Tehran has three broad choices if Trump opts out, according to Zarif. In the first, Iran could withdraw from the deal, terminate compliance, and resume—even increase—its uranium enrichment, which produces fuel that can be used in either a nuclear-energy program or the world’s deadliest weapon. Despite its vast oil reserves, the country is keen to harness nuclear power, which could diversify energy sources for a burgeoning population, conserve resources for export, and accelerate modern development. “America never should have feared Iran producing a nuclear bomb,” Zarif said. “But we will pursue vigorously our nuclear enrichment.”
Iran once had the capacity to enrich uranium at twenty per cent, a level that far exceeds the basic needs for an energy program. As is, the deal limits Iran to roughly 3.7-per-cent enrichment. (The U.S., along with the five other major powers, argued that Iran did not need a higher capacity if, as it claimed, it only wanted enriched uranium for nuclear energy.) The U.N.’s nuclear watchdog, the International Atomic Energy Agency, in the toughest inspections ever imposed on any country, has repeatedly certified Iran’s compliance.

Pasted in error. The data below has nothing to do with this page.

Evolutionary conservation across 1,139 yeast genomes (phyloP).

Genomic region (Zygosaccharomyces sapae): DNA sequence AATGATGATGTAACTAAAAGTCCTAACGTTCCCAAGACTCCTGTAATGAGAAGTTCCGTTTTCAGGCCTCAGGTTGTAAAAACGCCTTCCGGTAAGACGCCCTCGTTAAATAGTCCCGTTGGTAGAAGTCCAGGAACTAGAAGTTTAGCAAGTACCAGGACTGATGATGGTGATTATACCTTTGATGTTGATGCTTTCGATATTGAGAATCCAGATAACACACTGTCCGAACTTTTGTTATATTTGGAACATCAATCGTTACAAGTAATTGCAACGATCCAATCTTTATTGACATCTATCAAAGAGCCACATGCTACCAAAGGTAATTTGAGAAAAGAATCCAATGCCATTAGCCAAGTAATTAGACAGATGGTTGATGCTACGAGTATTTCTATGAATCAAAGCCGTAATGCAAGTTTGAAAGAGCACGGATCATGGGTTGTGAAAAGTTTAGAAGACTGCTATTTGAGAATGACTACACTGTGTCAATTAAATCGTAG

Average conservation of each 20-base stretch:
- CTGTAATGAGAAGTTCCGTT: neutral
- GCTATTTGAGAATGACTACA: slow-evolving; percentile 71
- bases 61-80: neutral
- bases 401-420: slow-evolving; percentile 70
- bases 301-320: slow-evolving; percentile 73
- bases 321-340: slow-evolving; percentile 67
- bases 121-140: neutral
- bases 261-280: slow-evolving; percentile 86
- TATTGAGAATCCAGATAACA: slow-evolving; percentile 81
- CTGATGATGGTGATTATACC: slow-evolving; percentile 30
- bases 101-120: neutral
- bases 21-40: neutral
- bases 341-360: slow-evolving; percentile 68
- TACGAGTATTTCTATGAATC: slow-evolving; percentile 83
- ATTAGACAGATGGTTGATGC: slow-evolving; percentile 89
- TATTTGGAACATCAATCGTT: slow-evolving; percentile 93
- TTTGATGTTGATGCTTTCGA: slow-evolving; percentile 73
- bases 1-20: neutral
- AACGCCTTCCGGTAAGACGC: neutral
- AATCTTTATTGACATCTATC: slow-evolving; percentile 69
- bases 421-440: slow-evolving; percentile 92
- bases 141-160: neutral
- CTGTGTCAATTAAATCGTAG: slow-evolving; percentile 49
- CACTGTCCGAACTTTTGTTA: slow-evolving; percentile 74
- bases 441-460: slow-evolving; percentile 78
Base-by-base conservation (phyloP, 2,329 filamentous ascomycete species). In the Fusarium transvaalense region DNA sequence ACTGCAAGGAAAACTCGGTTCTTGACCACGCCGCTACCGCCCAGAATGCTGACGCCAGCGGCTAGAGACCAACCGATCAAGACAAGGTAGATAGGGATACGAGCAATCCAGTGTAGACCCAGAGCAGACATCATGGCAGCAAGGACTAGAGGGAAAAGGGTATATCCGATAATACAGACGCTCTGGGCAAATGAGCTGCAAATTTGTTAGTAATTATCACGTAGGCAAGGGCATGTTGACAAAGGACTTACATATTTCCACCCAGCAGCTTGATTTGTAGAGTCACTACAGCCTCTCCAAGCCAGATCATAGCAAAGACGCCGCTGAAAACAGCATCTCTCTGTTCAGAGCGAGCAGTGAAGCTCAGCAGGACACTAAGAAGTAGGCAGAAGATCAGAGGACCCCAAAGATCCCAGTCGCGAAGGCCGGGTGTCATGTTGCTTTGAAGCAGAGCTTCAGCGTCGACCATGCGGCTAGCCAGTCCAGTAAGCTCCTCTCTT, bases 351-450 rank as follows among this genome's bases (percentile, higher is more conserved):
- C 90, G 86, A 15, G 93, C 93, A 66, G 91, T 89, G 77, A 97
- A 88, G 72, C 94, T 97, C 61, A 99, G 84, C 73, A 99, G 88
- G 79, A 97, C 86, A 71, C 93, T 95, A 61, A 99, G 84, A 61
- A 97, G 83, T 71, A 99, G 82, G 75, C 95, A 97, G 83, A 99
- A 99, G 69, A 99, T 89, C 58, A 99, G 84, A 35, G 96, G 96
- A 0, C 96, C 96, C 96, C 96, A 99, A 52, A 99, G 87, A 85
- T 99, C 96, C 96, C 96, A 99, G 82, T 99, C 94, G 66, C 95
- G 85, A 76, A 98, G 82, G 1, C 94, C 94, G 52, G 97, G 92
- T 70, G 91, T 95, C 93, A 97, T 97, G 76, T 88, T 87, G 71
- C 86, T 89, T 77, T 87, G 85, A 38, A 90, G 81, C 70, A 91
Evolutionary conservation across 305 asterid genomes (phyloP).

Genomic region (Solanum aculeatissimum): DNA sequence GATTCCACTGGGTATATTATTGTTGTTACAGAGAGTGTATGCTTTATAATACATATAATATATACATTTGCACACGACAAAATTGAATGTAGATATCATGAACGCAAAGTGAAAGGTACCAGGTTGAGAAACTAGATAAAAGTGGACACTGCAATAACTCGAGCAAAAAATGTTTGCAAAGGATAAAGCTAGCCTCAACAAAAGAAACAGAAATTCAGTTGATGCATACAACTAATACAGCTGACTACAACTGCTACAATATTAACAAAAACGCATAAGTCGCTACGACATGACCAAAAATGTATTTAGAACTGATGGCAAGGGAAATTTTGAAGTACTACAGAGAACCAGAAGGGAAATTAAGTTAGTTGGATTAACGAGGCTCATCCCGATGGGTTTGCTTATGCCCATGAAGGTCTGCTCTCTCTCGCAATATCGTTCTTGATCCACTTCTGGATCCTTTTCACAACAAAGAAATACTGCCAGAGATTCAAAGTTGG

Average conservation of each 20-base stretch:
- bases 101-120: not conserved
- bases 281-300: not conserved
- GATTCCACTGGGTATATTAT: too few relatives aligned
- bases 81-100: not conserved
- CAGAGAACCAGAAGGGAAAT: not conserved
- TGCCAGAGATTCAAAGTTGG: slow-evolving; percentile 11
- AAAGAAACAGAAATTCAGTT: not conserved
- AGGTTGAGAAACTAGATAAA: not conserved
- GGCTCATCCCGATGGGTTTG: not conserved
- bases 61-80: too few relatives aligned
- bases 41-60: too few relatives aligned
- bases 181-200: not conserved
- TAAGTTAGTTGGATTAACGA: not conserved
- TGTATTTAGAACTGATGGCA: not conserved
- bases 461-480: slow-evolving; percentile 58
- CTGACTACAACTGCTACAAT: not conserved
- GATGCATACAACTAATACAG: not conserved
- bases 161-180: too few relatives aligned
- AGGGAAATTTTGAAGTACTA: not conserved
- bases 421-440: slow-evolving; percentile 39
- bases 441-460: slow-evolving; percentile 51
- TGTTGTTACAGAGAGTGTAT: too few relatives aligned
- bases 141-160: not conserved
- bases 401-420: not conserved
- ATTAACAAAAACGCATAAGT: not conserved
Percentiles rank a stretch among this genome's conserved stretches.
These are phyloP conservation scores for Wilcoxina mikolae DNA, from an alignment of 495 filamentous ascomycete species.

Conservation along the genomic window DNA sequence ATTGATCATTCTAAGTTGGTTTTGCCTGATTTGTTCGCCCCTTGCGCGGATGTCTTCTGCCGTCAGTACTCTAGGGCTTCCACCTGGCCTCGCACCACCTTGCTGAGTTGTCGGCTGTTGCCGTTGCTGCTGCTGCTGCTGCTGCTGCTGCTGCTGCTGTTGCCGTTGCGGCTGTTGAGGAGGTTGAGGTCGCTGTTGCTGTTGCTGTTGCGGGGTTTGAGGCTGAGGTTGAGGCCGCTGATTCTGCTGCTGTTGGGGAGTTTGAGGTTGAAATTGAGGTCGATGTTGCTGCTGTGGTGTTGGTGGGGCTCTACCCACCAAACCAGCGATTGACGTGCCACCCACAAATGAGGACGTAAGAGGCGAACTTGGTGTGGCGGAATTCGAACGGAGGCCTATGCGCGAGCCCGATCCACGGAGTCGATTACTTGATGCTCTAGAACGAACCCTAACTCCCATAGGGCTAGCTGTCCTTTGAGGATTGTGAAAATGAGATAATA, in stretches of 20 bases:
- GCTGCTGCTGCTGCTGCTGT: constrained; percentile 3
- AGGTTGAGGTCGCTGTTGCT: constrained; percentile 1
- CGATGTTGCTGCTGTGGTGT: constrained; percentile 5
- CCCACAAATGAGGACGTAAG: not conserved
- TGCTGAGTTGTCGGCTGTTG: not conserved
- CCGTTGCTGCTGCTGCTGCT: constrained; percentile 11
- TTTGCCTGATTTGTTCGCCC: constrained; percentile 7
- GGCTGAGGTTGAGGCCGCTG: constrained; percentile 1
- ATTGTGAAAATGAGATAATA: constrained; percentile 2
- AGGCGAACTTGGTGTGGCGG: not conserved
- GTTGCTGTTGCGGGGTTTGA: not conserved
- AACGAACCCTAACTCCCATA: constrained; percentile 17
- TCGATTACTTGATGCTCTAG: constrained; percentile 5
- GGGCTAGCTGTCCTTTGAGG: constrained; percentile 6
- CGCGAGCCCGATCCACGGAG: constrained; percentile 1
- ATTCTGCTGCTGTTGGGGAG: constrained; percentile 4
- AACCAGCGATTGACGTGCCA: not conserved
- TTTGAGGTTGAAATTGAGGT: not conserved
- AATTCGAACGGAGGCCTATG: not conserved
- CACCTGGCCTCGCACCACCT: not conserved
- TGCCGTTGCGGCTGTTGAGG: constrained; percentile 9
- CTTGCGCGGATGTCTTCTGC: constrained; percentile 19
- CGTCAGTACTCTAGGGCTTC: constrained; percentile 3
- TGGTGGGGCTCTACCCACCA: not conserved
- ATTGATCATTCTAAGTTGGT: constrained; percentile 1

Iran’s second option exploits a dispute mechanism in the deal, which allows any party to file a formal complaint with a commission established to adjudicate violations. Iran has filed eleven complaints—to Federica Mogherini, the E.U.’s foreign-policy chief, who heads the commission—citing U.S. violations on three different counts, Zarif said. The process allows forty-five days for resolution. “The objective of the process is to bring the United States into compliance,” Zarif said.
Britain, France, and Germany, the three European powers party to the deal, have already been trying to achieve that objective. Since January, they have brokered quiet negotiations through the State Department to address Trump’s objections but save the accord. Those objections, backed by many in Congress, involve concerns about the scope of inspections, future tests of intercontinental ballistic missiles, and so-called sunset clauses, which would eventually allow Iran to resume sensitive activities.